When the detection signal h1 goes to the "0" level, the up/down input goes to the "0" level. If, at this time, the contents of the counter 141a have attained the minimum value "0000" and hence the saturated condition, the CARRY-OUT output goes to the "0" level causing the output of the NOR gate 141c to go to the "0" level, the output of the NAND gate 141g to go to the "1" level, and the output of the AND gate 141h to the "1" level and the output of the NOR gate 141d to the "0" level. Consequently, the AND gate 141e is closed and the counter 141a stops its down counting operation to prevent the occurrence of an underflow. The resulting integrated value is represented at 103 in FIG. 7(b).

On the other hand, if the contents of the counter 141a are not reduced to the minimum value "0000" but smaller than the preset level "1100", the CARRY-OUT output goes to the "1" level so that the output of the AND gate 141i or the level decision element goes to the "0" level, the output of the NAND gate 141f to the "1" level, the output of the NAND gate 141g to the "0" level and the output of the AND gate 141h to the "0" level. At this time, the output of the NOR gate 141c is also at the "0" level so that the AND gate 141e is opened and the output computation pulses f of the computation pulse generator 122 are applied to the counter 141a causing the latter to count down. When this occurs, the contents of the counter 141a or the integrated value varies as shown at 102, 105 and 112 in FIG. 7(b). In FIG. 7(b), numeral 100 designates the preset level or the criterion for the AND gate 141i constituting the level decision element.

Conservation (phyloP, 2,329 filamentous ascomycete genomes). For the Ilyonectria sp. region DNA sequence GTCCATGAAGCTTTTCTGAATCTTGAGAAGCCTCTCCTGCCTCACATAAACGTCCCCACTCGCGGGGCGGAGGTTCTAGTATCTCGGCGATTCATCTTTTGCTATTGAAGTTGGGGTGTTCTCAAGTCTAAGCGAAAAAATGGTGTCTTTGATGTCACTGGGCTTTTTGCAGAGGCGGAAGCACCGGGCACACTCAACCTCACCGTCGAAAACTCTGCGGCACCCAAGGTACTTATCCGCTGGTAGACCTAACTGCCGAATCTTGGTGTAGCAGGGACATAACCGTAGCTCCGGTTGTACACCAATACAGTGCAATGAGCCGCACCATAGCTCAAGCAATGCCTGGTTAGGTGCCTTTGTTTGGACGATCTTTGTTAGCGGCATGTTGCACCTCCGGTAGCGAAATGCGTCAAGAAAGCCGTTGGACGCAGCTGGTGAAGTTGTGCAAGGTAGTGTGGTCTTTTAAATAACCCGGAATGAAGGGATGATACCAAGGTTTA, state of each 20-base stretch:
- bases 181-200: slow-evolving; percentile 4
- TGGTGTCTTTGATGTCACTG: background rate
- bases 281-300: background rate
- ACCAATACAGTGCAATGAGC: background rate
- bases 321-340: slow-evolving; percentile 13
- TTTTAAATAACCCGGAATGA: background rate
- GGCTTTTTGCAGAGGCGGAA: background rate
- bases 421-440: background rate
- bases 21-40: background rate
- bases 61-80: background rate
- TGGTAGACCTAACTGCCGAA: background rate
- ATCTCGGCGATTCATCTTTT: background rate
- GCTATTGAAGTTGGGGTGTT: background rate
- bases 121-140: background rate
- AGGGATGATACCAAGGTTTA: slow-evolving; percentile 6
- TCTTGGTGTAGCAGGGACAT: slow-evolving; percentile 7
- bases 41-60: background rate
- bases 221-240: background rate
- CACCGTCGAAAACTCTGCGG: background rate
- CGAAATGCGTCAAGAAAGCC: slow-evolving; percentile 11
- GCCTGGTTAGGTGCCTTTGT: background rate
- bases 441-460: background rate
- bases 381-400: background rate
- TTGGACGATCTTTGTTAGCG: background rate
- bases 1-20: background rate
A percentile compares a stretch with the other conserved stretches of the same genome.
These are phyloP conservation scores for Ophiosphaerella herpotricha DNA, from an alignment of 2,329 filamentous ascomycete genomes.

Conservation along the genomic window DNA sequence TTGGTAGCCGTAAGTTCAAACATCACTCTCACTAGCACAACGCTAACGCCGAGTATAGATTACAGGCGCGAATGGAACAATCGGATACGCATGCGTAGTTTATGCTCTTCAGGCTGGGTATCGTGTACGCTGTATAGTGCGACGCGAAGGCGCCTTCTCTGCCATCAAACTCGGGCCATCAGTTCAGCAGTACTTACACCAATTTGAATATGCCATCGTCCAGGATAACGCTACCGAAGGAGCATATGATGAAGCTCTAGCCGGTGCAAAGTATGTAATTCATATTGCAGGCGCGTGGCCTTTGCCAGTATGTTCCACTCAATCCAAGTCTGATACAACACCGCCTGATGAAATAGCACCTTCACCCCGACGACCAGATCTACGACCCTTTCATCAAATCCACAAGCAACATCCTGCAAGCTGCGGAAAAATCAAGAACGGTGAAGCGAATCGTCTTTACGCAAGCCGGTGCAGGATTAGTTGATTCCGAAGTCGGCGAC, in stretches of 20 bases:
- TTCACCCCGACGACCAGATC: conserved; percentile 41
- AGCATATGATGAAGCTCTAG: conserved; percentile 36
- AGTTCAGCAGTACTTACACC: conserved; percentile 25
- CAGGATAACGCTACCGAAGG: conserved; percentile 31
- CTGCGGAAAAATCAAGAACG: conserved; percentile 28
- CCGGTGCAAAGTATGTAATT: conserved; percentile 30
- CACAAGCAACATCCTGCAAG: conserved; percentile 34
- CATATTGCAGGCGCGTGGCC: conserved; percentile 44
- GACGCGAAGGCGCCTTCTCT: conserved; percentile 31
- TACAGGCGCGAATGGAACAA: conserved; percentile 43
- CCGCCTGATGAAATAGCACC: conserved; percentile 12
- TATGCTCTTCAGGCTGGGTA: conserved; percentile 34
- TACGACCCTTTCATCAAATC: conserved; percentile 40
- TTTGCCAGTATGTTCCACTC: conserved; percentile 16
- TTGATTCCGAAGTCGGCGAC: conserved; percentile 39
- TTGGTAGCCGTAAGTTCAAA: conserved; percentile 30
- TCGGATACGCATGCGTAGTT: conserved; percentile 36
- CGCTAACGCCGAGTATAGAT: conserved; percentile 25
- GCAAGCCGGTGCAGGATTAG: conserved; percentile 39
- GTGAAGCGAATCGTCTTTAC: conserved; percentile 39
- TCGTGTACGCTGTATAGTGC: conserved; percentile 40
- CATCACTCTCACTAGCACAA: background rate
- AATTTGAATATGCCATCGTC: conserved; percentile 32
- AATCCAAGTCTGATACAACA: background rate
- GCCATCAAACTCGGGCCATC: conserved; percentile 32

Further, when the detection signal h1 goes to the "0" level and the contents of the counter 141a are greater than the preset level "1100", the output of the AND gate 141i goes to the "1" level. The time constant modification pulse generator 123 is designed to generate a time constant modification pulse g of 1/N frequency which remains at the "0" level until the computation pulse generator 122 completes the generation of the first output or computation pulse f but remains at the "1" level during the generation of other N-L computation pulses f. Consequently, when the output of the time constant modification pulse generator 123 goes to the "1" level, along with the output of the AND gate 141i, the output of the NAND gate 141f is caused to go to the "0" level, the output of the NAND gate 141g to the "1" level, the output of the NAND gate 141h to the "1" level and the output of the NOR gate 141d to the "0" level, thus closing the AND gate 141e to prevent the counter 141a from counting down.